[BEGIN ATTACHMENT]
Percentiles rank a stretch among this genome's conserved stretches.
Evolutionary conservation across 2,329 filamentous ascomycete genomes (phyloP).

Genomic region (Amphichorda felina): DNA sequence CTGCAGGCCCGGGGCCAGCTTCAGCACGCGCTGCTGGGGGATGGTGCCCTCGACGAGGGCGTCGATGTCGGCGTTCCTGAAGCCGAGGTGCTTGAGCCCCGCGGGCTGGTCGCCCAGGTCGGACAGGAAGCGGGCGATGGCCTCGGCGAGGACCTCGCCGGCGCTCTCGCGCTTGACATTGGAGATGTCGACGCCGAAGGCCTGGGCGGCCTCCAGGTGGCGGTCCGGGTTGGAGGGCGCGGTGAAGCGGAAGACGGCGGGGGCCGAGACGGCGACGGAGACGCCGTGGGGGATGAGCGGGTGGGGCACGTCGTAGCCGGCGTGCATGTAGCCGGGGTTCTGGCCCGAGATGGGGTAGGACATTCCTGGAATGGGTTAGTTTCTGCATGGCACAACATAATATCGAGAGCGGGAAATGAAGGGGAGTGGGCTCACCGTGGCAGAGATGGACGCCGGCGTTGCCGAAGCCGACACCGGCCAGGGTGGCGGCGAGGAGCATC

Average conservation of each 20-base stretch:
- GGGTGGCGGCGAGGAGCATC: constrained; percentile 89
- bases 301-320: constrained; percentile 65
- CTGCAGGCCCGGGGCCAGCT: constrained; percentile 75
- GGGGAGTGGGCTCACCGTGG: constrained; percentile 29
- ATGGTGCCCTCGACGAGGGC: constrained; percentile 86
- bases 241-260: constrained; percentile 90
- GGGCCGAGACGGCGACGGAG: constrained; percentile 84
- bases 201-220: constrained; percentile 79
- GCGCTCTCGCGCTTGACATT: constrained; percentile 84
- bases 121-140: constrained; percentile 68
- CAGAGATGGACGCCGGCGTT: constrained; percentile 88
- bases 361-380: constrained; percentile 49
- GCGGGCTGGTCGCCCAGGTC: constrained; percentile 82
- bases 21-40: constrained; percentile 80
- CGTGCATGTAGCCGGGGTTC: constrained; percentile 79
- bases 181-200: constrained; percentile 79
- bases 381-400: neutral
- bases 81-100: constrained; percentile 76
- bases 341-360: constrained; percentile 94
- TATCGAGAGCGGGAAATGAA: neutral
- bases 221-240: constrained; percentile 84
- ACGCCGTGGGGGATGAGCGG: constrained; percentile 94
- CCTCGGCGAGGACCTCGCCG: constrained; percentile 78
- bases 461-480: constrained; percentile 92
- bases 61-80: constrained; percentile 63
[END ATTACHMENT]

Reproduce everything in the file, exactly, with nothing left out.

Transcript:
Percentiles rank a stretch among this genome's conserved stretches.
Evolutionary conservation across 2,329 filamentous ascomycete genomes (phyloP).

Genomic region (Amphichorda felina): DNA sequence CTGCAGGCCCGGGGCCAGCTTCAGCACGCGCTGCTGGGGGATGGTGCCCTCGACGAGGGCGTCGATGTCGGCGTTCCTGAAGCCGAGGTGCTTGAGCCCCGCGGGCTGGTCGCCCAGGTCGGACAGGAAGCGGGCGATGGCCTCGGCGAGGACCTCGCCGGCGCTCTCGCGCTTGACATTGGAGATGTCGACGCCGAAGGCCTGGGCGGCCTCCAGGTGGCGGTCCGGGTTGGAGGGCGCGGTGAAGCGGAAGACGGCGGGGGCCGAGACGGCGACGGAGACGCCGTGGGGGATGAGCGGGTGGGGCACGTCGTAGCCGGCGTGCATGTAGCCGGGGTTCTGGCCCGAGATGGGGTAGGACATTCCTGGAATGGGTTAGTTTCTGCATGGCACAACATAATATCGAGAGCGGGAAATGAAGGGGAGTGGGCTCACCGTGGCAGAGATGGACGCCGGCGTTGCCGAAGCCGACACCGGCCAGGGTGGCGGCGAGGAGCATC

Average conservation of each 20-base stretch:
- GGGTGGCGGCGAGGAGCATC: constrained; percentile 89
- bases 301-320: constrained; percentile 65
- CTGCAGGCCCGGGGCCAGCT: constrained; percentile 75
- GGGGAGTGGGCTCACCGTGG: constrained; percentile 29
- ATGGTGCCCTCGACGAGGGC: constrained; percentile 86
- bases 241-260: constrained; percentile 90
- GGGCCGAGACGGCGACGGAG: constrained; percentile 84
- bases 201-220: constrained; percentile 79
- GCGCTCTCGCGCTTGACATT: constrained; percentile 84
- bases 121-140: constrained; percentile 68
- CAGAGATGGACGCCGGCGTT: constrained; percentile 88
- bases 361-380: constrained; percentile 49
- GCGGGCTGGTCGCCCAGGTC: constrained; percentile 82
- bases 21-40: constrained; percentile 80
- CGTGCATGTAGCCGGGGTTC: constrained; percentile 79
- bases 181-200: constrained; percentile 79
- bases 381-400: neutral
- bases 81-100: constrained; percentile 76
- bases 341-360: constrained; percentile 94
- TATCGAGAGCGGGAAATGAA: neutral
- bases 221-240: constrained; percentile 84
- ACGCCGTGGGGGATGAGCGG: constrained; percentile 94
- CCTCGGCGAGGACCTCGCCG: constrained; percentile 78
- bases 461-480: constrained; percentile 92
- bases 61-80: constrained; percentile 63